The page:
Richard Cowell and James Downe from Cardiff University discuss their article on the intricacies of measuring public confidence in public services. ‘Public confidence and public services: it matters what you measure’ (Policy and Politics 40(1)) is available free on Ingenta until 31 March 2014.
The belief that the public should have confidence in their public institutions is an enduring societal concern, yet as an outcome it seems increasingly elusive. One survey after another suggests continual public disaffection with politicians and politics. While governments across the political spectrum express concern about declining levels of confidence in our public institutions, and lay claim to actions to address it, they seem to be having little impact.
Our paper focuses on one of the most intuitive mechanisms by which governments might lift public confidence – by improving public services. Here we find a puzzle that official measures such as statutory performance indicators, inspection reports and user satisfaction surveys showed steady improvement in public services between 2001 and 2008 but, counter-intuitively, levels of public confidence declined.
Our argument was that if this elusive relationship between public services and public confidence was ever going to reveal itself, then the issue of measurement itself needed careful scrutiny i.e. does it matter what you measure? One immediate problem is that the public have a fragmentary knowledge of government services. Moreover, there are multiple and competing ways of measuring the quality of services – such as efficiency and value for money, or accessibility and quality – not all appreciated equally by all sections of society. The same fuzziness clouds concepts of confidence and trust. Confidence in public institutions may be based on evidence from using public services or on the sense of emotional attachment one feels towards the service provider. Public perceptions about services also come entangled in wider concerns about the honesty and responsiveness of public institutions, both of staff and the politicians to whom they are accountable.
Our approach used the (then) burgeoning piles of data about local government and its services to test statistically the performance-public confidence link. Some of the measures came from our own survey of local government managers, of whom we asked (i) the extent to which they thought services provided by their local council had improved and (ii) whether they believed that local people had a high level of confidence in their authority. Other measures came from external assessments of changes in performance and public confidence for each local authority.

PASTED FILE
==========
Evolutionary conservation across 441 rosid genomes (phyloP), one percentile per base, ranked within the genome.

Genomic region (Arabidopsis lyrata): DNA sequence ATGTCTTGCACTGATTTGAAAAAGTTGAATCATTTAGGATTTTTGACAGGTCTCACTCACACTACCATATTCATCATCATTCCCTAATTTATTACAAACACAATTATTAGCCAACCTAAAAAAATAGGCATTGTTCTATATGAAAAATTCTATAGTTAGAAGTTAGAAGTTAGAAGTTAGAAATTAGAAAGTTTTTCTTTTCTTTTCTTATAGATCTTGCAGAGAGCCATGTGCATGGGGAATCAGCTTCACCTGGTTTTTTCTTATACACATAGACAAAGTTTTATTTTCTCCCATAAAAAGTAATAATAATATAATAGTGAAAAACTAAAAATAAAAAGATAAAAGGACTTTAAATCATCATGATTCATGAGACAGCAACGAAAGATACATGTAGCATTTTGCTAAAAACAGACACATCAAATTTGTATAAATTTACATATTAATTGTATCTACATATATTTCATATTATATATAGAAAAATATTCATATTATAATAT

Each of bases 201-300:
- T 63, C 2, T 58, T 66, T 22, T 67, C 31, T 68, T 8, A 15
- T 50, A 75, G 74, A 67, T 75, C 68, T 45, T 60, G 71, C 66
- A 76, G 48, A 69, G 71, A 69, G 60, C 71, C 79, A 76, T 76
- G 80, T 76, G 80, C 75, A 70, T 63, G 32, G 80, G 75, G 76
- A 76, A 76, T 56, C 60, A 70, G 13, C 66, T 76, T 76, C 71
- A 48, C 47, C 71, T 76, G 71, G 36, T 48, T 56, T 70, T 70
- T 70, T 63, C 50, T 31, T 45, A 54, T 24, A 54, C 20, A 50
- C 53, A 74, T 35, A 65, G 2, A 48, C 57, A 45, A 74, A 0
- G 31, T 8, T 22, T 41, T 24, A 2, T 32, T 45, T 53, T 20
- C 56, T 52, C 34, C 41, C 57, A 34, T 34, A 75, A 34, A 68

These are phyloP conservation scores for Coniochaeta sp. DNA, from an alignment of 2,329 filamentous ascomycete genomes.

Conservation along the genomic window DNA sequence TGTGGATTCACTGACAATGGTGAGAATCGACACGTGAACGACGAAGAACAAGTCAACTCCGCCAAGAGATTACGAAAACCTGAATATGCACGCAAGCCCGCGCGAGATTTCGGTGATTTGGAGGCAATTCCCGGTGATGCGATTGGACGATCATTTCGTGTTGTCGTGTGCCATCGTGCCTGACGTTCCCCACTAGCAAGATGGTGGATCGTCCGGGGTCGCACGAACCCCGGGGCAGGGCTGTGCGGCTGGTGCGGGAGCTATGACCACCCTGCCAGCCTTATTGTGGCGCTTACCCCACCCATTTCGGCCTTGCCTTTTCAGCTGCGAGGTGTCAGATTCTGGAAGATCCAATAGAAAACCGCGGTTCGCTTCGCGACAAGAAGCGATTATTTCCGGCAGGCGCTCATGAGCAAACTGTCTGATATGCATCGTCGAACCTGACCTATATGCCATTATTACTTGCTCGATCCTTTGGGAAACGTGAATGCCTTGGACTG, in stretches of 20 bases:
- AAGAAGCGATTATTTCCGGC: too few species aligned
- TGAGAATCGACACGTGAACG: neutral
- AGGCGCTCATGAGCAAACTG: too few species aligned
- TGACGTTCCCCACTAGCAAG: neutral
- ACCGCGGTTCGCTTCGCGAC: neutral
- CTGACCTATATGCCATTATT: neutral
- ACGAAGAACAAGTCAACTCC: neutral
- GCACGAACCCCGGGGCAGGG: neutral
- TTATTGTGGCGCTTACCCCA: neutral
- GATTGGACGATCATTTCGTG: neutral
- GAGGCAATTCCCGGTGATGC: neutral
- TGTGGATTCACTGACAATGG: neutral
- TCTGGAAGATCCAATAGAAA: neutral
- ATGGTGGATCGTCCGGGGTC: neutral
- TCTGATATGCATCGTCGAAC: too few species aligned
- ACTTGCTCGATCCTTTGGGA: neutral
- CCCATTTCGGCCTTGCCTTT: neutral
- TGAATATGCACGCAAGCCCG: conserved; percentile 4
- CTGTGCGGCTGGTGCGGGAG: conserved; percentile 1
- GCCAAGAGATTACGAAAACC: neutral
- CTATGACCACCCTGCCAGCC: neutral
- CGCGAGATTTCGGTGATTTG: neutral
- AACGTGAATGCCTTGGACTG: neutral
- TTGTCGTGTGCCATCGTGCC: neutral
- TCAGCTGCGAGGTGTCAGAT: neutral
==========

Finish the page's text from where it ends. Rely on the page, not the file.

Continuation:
Our analysis confirmed the paradoxical tendency observed at national level, in that improved local services was associated with declining public satisfaction with the way that councils run things. We also found that local managers – perhaps wisely – tended not to rely solely on official measures of service performance to judge how their council is doing, as the wider set of measures that managers used exhibited a slightly stronger and positive relationship with public confidence. From this we concluded that the idea of a relationship between service quality and public confidence should not be abandoned, but that the measures needed further thought.
Our analysis was conducted between 2008 and 2009, and the storms that have since blown across the UK and other democratic states give strong reason for an intensified focus on the public services/public confidence nexus.
Deep cuts in public spending have unfolded simultaneously with marked shifts in government priorities and new political narratives. For governments, being seen to be in control of public finances is now presented as a key determinant of public confidence, with efficiency suddenly pre-eminent among the basket of measures by which ‘performance’ might be measured. The May 2010 Conservative-Liberal Democrat coalition government has sought to manage tensions between budget cuts and service quality through ‘the big society’ and ‘localism’, with the expectation that local communities can become more responsible for service provision (and less likely to place responsibility for any shortcomings on national government). It matters, we would argue, that researchers can trace these shifting policy theories and their outcomes.
We suggested developing multiple indicators alongside in-depth qualitative research to try and unpack what determines levels of public confidence. It is disappointing therefore that the coalition government also cut much of the data-gathering machinery that our research had utilised. Organisations with a keen interest in policy impact, such as the Audit Commission and the Standards Board for England, have been axed. The biennial Citizenship Survey, which gathered information on public participation activities and trust in government has been stopped as well as the regular survey of attitudes to standards in public life.
As our paper has shown, studying the relationship between service performance and public confidence is rarely likely to generate unambiguous good news, yet it matters for informed policy discussion that some measurements are made.
‘Public confidence and public services: it matters what you measure’ (Policy and Politics 40(1)) is available free on Ingenta until 31 March 2014.